Muslim opens first Arab Holocaust museum in Nazareth

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Saturday, May 7, 2005

On the same day that the Yad Vashem Holocaust History Museum was opened this year, a lesser-known museum and educational center was opened by a Muslim man in the Israeli town of Nazareth. This unique museum, intended to raise awareness of past Jewish suffering in the eyes of Palestinians through historical photographs and Arabic-language educational materials, is believed to be the first-ever Arab holocaust museum.

Nazareth is of course well-known to Christians as the site where Joseph and Mary brought up the child Jesus. In modern times, Nazareth is the largest Arab town in Israel, having many self-proclaimed Palestinians, a Muslim majority, and a 35% Arab-Christian minority.

Buchenwald Slave Laborers Liberation.jpg
From the Buchenwald concentration camp

The museum's owner Khaleed Mahameed, a 43-year old lawyer, husband, and father of two, said that he learned about the holocaust during his time at Hebrew University in Jerusalem. He spent about 20,000 shekels (US$4,500) of his own money in order to create the museum, despite the alienation of his own brother, the rejection of the Arab news media, and a public that is slow to accept his ideas.

Mahameed purchased about 80 photographs from the more well-known museum at Yad Vashem in Jerusalem, site of Israel's national memorial to the Shoah (holocaust), located on the Har Hazikaron (Mount of Remembrance). The newly enlarged Israeli museum at Yad Vashem, opened March 15 with the attendance of President Moshe Katsav, replaced what was the world's first holocaust museum, established in 1972.

As part of his effort to educate Palestinians, Mahameed has printed 2,000 booklets in Arabic describing photographs of Nazi horrors, offered stipends to Arab students of the subject, and started a new museum website (Alkaritha.org) with some translations offered in English, Arabic, and Hebrew.

Mahameed believes contributions such as his are necessary to the Mideast peace effort. Said Mahameed:

"Understanding this and the fact that personal security is perhaps the major concern of Jews in Israel and elsewhere, as a direct outcome of the Holocaust and the feelings of persecution, is extremely important.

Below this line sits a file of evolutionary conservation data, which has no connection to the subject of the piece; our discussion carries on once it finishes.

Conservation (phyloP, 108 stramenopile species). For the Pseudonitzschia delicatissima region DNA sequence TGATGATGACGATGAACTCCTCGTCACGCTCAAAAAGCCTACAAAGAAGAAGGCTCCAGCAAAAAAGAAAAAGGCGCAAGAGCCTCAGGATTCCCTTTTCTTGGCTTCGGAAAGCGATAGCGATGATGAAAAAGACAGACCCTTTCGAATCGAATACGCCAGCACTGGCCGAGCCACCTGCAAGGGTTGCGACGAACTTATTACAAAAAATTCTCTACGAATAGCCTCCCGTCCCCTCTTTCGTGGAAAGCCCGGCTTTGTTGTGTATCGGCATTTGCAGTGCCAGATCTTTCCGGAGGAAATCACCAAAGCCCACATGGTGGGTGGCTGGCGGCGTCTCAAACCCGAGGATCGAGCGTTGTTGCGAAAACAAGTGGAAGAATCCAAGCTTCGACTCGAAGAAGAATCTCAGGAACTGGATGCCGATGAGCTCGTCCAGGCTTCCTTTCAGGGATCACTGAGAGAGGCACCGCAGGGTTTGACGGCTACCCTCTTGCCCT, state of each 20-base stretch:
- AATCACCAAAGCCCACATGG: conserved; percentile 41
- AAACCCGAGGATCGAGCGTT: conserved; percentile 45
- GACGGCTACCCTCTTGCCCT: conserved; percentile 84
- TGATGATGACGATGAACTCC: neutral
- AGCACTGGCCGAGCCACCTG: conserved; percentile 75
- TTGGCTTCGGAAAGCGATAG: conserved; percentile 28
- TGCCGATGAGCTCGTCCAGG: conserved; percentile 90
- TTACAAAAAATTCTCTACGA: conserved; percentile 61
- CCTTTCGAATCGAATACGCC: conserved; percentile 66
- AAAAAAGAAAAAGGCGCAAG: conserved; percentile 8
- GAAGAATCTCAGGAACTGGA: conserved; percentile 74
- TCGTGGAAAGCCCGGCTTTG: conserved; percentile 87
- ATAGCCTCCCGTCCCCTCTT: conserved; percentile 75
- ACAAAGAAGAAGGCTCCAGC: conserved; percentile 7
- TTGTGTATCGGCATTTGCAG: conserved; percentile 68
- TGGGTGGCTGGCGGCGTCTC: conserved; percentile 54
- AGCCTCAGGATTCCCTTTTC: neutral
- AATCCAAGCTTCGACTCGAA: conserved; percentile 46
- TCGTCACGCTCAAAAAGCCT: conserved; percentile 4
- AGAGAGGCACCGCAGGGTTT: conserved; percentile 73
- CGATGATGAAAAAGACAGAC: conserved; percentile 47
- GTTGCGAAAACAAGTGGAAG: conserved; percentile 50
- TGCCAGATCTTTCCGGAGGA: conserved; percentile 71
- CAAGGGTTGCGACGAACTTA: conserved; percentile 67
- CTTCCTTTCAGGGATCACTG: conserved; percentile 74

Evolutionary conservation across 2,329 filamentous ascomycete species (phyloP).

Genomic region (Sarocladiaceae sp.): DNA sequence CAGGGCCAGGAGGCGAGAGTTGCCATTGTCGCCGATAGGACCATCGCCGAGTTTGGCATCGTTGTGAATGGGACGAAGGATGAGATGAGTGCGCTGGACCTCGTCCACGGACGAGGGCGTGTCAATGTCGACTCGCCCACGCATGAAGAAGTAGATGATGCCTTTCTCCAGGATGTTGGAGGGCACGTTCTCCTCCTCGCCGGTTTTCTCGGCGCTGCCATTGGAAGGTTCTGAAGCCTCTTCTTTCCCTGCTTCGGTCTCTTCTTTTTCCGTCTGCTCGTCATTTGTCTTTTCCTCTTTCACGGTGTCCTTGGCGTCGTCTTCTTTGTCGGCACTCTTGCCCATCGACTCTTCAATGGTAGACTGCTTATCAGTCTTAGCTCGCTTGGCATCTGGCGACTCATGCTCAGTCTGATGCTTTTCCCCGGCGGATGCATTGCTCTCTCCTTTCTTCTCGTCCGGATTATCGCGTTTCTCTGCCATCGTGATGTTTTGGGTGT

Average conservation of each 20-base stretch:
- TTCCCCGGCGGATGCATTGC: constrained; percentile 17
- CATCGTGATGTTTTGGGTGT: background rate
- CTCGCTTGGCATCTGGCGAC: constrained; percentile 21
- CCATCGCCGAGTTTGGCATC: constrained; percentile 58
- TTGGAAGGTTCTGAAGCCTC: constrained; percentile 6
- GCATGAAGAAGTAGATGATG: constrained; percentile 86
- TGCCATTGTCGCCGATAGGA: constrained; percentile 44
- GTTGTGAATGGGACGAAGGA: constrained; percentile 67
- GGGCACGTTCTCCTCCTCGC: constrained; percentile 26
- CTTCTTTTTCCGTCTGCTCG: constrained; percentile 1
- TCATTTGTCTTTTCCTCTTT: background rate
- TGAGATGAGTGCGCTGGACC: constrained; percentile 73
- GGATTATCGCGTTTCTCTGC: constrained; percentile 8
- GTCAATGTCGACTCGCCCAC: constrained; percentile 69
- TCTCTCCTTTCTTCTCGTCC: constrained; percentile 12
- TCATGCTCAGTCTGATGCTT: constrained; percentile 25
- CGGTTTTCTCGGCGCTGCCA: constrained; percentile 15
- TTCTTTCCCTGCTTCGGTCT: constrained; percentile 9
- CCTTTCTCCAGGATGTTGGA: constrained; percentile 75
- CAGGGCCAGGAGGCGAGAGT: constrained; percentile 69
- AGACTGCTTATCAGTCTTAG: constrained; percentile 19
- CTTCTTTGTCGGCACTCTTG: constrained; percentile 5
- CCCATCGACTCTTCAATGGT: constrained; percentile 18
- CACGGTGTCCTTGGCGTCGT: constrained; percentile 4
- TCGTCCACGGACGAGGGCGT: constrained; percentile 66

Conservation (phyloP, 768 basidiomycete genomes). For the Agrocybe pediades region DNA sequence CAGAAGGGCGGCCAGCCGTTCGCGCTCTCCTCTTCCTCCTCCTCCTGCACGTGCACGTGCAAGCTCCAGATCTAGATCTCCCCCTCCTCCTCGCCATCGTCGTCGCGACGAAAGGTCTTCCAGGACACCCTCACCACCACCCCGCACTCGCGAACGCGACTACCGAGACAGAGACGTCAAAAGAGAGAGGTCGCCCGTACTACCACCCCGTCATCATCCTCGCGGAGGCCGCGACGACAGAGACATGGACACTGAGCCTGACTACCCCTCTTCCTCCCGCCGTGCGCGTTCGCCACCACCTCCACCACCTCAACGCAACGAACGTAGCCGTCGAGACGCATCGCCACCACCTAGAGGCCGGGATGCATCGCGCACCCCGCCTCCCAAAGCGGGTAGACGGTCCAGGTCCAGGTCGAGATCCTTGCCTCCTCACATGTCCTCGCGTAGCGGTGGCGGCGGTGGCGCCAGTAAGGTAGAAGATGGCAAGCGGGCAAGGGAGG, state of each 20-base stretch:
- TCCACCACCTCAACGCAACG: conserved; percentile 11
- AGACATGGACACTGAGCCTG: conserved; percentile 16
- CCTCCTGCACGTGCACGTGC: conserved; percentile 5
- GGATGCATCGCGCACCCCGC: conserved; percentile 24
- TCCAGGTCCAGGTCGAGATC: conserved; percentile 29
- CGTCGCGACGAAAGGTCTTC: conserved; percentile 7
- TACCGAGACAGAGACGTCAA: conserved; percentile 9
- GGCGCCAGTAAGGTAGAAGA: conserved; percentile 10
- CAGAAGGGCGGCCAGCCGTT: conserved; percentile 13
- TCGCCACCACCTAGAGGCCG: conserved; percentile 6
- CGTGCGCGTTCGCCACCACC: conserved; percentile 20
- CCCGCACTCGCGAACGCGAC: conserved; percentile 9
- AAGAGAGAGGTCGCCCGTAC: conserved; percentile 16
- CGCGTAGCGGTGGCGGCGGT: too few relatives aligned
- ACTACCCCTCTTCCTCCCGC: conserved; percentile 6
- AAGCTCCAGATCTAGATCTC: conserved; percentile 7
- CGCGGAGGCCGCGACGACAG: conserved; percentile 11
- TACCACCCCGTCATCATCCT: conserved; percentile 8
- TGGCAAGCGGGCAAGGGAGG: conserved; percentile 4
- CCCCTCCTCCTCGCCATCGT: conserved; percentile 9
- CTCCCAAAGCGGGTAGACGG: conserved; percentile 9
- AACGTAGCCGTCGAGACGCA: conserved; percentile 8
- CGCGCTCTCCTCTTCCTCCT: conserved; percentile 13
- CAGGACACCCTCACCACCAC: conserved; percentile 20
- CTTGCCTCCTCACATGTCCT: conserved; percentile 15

"If we, as Arabs, can dissipate these concerns and show understanding over what happened it will help create the climate for real dialogue in which Israeli Jews and especially decision-makers will be able to have a greater understanding of the suffering of Arab citizens and the Palestinians.

"This, in turn, would hopefully lead towards a peaceful resolution of the Israeli-Palestinian conflict and an end to discriminatory policies towards Arab citizens and the acceptance that they deserve equal rights."

Mahameed is not without his critics, not only among Arabs who say that Mahameed should do more to draw attention to the situation of present-day Palestinians, but also representatives of the Israel office of the Jewish Anti-Defamation League (ADL), who have stated without visiting the museum that they consider some of the attitudes expressed on Mahameed's website to be anti-Semitic.

According to an ADL press release dated March 20:

"The establishment of the first Holocaust museum for the Arabic-speaking public can be an important first step in educating the Arab world on the unique horrors of the destruction of European Jewry.

"Particularly now, at a time when Holocaust denial is rife both within and outside of the Arab world, the attempt to teach young Arabs about the Holocaust and to learn moral and ethical lessons from it is a worthy pursuit.

"If however, the Arab Institute for Holocaust Research and Education is, as noted on its Web site, ideologically grounded in the belief that it was the Palestinian people who paid the price for European guilt over the Holocaust by imposing what they believe is an illegitimate Jewish state in the heart of the Arab world then the institute will merely propagate the classic anti-Israel use of the Holocaust and promote anti-Semitism."

Friday was Yom Hashoah, or Holocaust Remembrance Day in Israel, a day of solemn reflection on the loss of 5 to 7 million Jewish lives due to unprovoked Nazi aggression in World War II. Images, films and documentaries of the Holocaust are typically broadcast throughout the Israeli news media on that day, deeply affecting the survivors and their children.

However, these images do not typically reach a Palestinian audience, according to museum visitor Mufeed Khattib last month. "Perhaps I didn't see it well because it was on Israeli TV," he said. "But this affects me. It is different for me that an Arab man did this."

Sources